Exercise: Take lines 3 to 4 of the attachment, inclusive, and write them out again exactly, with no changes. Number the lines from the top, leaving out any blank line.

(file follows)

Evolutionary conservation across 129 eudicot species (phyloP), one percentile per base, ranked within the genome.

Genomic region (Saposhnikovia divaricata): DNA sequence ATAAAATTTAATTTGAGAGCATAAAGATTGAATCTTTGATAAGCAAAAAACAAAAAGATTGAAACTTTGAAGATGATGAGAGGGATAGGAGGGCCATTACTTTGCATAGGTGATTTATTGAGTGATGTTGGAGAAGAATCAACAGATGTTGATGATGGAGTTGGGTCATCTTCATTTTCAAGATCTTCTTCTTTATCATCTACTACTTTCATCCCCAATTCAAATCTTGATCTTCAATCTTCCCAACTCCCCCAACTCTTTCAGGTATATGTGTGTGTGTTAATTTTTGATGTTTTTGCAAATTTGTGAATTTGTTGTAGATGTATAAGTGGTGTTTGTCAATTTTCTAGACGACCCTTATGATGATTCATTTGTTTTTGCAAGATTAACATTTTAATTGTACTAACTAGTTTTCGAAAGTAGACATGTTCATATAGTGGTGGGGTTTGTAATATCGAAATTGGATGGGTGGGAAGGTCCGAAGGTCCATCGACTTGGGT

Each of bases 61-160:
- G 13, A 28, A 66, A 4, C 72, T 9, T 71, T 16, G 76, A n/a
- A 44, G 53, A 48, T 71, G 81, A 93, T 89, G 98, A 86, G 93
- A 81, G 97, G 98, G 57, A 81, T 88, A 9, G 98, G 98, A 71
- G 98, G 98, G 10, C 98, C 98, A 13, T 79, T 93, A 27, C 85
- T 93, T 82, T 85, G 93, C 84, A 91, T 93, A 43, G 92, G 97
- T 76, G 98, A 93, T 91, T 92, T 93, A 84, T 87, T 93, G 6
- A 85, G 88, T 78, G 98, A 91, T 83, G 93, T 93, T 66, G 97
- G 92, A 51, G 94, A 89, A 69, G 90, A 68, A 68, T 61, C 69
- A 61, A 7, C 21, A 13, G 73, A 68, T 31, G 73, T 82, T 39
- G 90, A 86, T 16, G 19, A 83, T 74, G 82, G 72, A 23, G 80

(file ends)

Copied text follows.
Each of bases 61-160:
- G 13, A 28, A 66, A 4, C 72, T 9, T 71, T 16, G 76, A n/a